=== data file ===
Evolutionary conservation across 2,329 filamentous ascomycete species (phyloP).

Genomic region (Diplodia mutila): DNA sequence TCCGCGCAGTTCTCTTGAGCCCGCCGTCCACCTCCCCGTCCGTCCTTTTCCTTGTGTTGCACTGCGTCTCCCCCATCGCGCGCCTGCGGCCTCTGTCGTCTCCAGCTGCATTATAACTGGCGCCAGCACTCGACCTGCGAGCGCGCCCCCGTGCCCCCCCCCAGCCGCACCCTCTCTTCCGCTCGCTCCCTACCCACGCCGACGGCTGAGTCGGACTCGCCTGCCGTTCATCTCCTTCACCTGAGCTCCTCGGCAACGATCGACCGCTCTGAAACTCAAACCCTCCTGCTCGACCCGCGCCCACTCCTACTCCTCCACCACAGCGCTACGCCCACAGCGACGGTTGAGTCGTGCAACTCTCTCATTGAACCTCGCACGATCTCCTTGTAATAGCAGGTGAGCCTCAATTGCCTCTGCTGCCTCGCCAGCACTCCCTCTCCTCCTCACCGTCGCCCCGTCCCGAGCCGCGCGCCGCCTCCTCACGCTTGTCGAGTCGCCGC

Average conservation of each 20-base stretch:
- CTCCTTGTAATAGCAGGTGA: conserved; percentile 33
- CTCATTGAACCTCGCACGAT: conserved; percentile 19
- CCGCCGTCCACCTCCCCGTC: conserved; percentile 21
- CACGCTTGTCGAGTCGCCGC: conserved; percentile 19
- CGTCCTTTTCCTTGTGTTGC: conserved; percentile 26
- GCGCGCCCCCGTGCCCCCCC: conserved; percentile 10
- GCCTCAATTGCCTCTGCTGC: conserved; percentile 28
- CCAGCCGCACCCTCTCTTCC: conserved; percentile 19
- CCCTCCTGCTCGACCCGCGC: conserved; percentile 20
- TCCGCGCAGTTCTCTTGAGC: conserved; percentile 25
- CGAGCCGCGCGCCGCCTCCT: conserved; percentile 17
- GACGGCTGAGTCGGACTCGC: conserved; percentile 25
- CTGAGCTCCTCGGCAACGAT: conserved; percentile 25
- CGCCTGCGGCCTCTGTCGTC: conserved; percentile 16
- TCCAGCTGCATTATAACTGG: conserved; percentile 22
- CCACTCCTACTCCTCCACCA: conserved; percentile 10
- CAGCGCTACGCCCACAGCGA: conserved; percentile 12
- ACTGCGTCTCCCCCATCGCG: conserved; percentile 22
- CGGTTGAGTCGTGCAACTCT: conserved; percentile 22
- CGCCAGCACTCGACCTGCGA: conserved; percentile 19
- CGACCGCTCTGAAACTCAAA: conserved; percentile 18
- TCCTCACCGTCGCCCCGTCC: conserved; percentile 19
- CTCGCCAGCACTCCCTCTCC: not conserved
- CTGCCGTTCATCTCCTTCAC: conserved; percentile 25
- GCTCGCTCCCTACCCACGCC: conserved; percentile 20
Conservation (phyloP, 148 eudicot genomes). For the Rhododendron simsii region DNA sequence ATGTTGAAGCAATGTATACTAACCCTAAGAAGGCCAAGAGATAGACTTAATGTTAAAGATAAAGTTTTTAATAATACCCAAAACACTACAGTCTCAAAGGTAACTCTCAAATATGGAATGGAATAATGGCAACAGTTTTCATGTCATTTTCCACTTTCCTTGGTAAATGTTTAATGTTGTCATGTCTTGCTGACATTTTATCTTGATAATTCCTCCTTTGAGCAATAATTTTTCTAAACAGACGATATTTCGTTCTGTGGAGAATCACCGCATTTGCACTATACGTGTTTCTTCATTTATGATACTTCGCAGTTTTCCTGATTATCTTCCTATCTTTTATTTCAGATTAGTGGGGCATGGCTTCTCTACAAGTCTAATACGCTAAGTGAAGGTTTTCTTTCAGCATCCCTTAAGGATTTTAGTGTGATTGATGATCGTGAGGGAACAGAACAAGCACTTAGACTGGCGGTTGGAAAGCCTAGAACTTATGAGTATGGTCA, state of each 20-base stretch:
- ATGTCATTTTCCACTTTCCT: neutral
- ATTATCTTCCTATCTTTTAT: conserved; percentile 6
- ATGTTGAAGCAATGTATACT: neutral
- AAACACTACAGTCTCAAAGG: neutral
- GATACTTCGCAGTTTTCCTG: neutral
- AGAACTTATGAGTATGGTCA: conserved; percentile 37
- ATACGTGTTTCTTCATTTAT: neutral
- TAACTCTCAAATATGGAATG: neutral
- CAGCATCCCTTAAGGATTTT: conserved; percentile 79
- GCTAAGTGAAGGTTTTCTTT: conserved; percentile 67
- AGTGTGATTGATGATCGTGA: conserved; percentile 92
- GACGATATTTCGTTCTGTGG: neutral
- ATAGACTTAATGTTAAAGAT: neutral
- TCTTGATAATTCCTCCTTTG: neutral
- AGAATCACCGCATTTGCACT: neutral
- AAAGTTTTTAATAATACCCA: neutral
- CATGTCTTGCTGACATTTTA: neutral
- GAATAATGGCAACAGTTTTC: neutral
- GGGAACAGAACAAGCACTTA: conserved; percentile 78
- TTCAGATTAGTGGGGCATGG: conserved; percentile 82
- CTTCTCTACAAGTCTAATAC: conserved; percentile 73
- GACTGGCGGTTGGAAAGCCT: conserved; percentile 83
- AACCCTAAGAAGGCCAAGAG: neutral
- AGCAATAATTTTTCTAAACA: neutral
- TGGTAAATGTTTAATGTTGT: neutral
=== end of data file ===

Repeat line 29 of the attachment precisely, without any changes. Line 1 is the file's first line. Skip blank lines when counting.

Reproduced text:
Conservation (phyloP, 148 eudicot genomes). For the Rhododendron simsii region DNA sequence ATGTTGAAGCAATGTATACTAACCCTAAGAAGGCCAAGAGATAGACTTAATGTTAAAGATAAAGTTTTTAATAATACCCAAAACACTACAGTCTCAAAGGTAACTCTCAAATATGGAATGGAATAATGGCAACAGTTTTCATGTCATTTTCCACTTTCCTTGGTAAATGTTTAATGTTGTCATGTCTTGCTGACATTTTATCTTGATAATTCCTCCTTTGAGCAATAATTTTTCTAAACAGACGATATTTCGTTCTGTGGAGAATCACCGCATTTGCACTATACGTGTTTCTTCATTTATGATACTTCGCAGTTTTCCTGATTATCTTCCTATCTTTTATTTCAGATTAGTGGGGCATGGCTTCTCTACAAGTCTAATACGCTAAGTGAAGGTTTTCTTTCAGCATCCCTTAAGGATTTTAGTGTGATTGATGATCGTGAGGGAACAGAACAAGCACTTAGACTGGCGGTTGGAAAGCCTAGAACTTATGAGTATGGTCA, state of each 20-base stretch: